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Personal Finance: 20 Dos & Don'ts for 2009

Personal Finance: 20 Dos & Don'ts for 2009

Business Week

11. Do track your spending.

“It’s very easy to lose sight of where your funds are spent,” says Alexandra Ollinger of Truepoint Capital in Cincinnati.

G.M. Livingston III, a planner in Santa Rosa Beach, Fla., advises clients to buy software like Quicken to track their spending. “It’s a universal mistake,” Livingston says. “Most people don’t know where their money goes.”

12. Don’t pay high management fees.

It doesn’t only matter how much your investments earn; it is also important how much you get to keep after trading costs and fees paid to financial advisers and fund managers. When market returns are small or nonexistent, even a 1% or 2% management fee can hurt. Decide if it’s worth it. Also, check out offerings from traditionally low-cost fund companies like Vanguard, where the average mutual fund expense ratio is 0.2%.

13. Do review your credit reports.

With the Federal Reserve cutting the federal funds rate close to zero and policymakers eager to revive the housing market, mortgage rates are expected to drop substantially in 2009. That could be a great opportunity to refinance your mortgage, but only if you have a solid credit score. Check your credit report for any errors now, says Scott Beaudin of Pathway Financial Advisors in Burlington, Vt. “Fixing problems takes time and you don’t want to be trying to fix your report while in the middle of a mortgage application,” he says. The three U.S. consumer reporting agencies set up a Web site, to allow consumers to access a free copy of their credit report each year.

14. Don’t follow the herd.

“Be fearful when others are greedy, and be greedy when others are fearful,” says legendary investor Warren Buffett. Warren Ward, an adviser in Columbus, Ind., agrees, advising his clients to ease back into stock or bond markets rather than seeking the safety of cash or Treasuries as many other investors are doing now. “Do your own thinking and don’t allow yourself to be panicked into taking an action you’ll regret,” Ward says.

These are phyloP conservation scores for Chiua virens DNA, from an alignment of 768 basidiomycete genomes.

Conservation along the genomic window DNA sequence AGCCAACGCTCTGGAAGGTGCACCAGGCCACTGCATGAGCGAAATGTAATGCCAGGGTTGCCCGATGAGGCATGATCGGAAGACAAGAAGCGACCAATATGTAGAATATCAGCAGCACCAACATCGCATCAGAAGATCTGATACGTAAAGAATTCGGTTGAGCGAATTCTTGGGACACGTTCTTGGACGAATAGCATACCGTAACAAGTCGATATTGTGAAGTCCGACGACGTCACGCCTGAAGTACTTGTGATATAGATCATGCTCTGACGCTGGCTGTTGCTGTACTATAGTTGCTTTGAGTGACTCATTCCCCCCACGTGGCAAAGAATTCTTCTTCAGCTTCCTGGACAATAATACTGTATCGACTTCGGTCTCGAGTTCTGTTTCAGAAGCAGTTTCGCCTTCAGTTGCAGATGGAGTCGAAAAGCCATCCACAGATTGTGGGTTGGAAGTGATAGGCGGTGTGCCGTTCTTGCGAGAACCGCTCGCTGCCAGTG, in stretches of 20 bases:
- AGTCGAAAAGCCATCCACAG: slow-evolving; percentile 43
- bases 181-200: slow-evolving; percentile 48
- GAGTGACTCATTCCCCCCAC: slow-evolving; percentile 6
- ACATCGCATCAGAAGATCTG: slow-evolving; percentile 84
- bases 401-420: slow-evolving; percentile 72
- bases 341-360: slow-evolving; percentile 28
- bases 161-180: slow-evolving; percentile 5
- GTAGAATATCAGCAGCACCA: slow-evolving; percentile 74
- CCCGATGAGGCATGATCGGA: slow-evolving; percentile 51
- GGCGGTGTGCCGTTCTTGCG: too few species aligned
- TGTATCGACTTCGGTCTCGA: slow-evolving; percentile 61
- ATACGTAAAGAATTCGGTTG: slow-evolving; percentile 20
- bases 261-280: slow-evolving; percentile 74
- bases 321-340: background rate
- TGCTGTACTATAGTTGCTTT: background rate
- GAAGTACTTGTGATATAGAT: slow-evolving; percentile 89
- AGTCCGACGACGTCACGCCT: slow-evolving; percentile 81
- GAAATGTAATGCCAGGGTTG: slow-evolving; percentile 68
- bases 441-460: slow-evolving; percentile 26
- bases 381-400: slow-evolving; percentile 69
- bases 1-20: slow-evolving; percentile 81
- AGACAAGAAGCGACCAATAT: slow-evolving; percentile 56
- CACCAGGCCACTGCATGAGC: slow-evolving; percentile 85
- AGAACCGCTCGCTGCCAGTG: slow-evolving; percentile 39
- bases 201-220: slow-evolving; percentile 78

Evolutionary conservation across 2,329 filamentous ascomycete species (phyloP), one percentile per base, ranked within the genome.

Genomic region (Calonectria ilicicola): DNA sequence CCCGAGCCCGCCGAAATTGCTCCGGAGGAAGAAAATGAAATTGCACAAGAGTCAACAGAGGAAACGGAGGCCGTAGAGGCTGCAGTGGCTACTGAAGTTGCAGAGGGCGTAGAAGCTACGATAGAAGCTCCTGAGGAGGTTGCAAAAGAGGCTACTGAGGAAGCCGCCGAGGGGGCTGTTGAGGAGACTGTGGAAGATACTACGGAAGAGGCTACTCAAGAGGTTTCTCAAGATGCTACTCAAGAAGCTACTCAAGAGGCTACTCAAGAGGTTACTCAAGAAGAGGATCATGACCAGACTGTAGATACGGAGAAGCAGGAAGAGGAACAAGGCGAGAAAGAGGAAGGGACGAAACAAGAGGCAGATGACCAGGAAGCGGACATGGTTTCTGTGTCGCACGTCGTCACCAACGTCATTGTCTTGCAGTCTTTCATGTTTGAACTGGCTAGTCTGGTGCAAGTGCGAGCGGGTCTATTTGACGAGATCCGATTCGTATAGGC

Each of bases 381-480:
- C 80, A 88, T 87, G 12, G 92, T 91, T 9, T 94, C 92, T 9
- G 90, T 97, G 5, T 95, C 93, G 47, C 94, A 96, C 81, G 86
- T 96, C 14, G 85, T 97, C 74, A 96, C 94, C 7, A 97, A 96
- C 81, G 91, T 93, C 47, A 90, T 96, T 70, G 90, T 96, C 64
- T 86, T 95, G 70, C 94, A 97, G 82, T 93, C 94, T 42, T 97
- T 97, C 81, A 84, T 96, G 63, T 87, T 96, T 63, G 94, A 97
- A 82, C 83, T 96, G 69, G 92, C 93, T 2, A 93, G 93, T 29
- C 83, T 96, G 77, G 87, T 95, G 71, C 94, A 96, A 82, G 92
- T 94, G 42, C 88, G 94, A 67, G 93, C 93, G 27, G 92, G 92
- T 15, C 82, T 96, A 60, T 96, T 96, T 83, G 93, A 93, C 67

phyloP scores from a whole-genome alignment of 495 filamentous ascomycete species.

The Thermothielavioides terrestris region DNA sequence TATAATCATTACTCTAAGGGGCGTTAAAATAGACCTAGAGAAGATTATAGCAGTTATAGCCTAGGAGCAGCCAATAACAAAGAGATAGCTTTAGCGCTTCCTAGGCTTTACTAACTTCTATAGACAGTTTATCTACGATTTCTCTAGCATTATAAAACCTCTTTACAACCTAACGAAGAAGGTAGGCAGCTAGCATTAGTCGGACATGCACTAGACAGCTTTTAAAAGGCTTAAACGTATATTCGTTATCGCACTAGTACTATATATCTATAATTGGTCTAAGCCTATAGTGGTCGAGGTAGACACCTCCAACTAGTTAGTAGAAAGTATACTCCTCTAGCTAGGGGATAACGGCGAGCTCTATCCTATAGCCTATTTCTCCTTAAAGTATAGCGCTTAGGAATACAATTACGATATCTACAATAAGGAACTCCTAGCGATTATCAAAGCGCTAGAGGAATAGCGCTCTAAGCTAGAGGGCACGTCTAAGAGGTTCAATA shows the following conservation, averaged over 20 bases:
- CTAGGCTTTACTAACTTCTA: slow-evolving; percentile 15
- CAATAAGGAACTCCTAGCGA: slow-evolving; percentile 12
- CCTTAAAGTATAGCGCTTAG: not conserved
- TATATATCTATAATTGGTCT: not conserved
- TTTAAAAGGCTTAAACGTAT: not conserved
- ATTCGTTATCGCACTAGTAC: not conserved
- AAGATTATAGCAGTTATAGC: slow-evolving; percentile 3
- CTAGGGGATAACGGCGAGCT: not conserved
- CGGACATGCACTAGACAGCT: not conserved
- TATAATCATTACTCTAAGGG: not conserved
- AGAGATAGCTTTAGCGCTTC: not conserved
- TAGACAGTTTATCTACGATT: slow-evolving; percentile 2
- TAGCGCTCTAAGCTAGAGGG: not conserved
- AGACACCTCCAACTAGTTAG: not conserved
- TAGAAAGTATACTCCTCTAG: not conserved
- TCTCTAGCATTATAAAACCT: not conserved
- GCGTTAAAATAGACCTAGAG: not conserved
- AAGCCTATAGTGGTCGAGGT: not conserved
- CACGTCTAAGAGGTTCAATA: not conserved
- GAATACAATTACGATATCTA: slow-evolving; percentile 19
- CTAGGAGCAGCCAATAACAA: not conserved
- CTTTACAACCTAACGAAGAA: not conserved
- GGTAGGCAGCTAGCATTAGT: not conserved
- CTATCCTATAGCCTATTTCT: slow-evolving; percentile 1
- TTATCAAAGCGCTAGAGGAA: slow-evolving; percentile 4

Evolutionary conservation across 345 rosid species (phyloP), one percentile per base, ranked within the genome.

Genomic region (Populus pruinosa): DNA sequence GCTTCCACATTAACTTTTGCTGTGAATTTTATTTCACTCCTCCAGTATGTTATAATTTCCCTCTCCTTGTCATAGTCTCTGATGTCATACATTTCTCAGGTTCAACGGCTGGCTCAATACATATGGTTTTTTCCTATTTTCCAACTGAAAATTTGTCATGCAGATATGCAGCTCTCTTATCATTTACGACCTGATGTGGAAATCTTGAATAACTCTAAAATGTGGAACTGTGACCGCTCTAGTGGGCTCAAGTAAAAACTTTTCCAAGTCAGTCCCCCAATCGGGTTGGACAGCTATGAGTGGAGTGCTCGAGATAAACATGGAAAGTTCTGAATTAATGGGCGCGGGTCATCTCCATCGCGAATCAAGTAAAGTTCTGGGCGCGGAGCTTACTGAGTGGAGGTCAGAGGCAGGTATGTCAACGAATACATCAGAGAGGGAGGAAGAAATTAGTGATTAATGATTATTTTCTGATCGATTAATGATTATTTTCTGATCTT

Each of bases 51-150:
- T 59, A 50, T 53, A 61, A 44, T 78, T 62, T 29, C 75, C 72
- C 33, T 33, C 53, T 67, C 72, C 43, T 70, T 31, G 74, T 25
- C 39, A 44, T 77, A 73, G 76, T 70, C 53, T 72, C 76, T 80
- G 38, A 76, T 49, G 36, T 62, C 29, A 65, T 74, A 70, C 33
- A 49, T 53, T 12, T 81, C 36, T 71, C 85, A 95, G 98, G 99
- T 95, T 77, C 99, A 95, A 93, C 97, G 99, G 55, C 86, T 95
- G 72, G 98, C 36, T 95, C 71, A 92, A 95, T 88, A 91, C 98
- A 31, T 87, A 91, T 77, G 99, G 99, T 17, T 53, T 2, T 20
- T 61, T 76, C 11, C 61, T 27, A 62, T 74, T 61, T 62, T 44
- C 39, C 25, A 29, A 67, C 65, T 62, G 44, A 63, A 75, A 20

15. Do write down an investing plan and budget, and stick to them.

A budget can help control spending and boost the amount of money you save each month. An investing plan takes the emotion out of your investing decision. “Investing systematically [is] especially [important] during market downturns,” Ward says.

16. Don’t forgo necessary insurance.

You can save some money by increasing your car insurance deductible or forgoing life, disability or home insurance, but you could also be left penniless after a serious emergency. Full coverage isn’t always necessary, but make sure you’re protected in a worst-case scenario.

17. Do check out your financial adviser.

The arrest of Bernard Madoff, who saw his $50 billion hedge fund collapse in an alleged Ponzi scheme, shows the danger of relying on one person—whether a fund manager or a financial planner and adviser—to handle your nest egg.

Don’t just pick a broker or planner out of the yellow pages. “Do your homework,” says Eileen Freiburger of ESF Financial Planning Group in Manhattan Beach, Calif. Ask advisers about their qualifications, certifications, and educations, as well as their fees, ethics and disclosure policies. Look them up in online databases that track complaints against planners. The Financial Industry Regulatory Authority’s BrokerCheck is a good place to start.

18. Don’t invest in anything you don’t understand.

This financial crisis has demonstrated the dangers of too much complexity in the investing world. Investors lost big on asset-backed securities and other investments that in many cases they never really understood in the first place. If your adviser or broker can’t adequately explain an investment in a few sentences, maybe it’s not for you.

19. Do make sure safe investments are actually safe.

J. Mark Joseph of Sentinel Wealth Management in Reston, Va., sticks with supersafe government debt for his clients’ fixed-income investments. “Bonds are for safety, so make sure your bonds are safe,” he says. “Just because something is a fixed-income investment does not mean it is safe.”

In case your bank or broker fails, make sure your bank accounts are covered by insurance from the Federal Deposit Insurance Corporation and your brokerage accounts by the Securities Investor Protection Corporation or supplemental insurance.

20. Don’t take more risk than you can handle.

Some investors will react to 2008’s losses by trying to be more prudent and conservative in the future. Others, however, will try to win back their losses through bold, risky bets on the next big thing.

That’s happened in past downturns, says Elaine Scoggins of Merriman Berkman Next in Seattle. After the tech bubble burst, investors flocked to real estate. A classic mistake is “following one investing mistake by an even bigger one.”

The past year has given investors an idea of how bad market conditions can get. In the future, investors may want to evaluate how much risk they’re really willing to take and how long they’re willing to wait to get outsize returns.

Steverman is a reporter for BusinessWeek’s Investing channel.

Courtesy of © 2009 YellowBrix, Inc.


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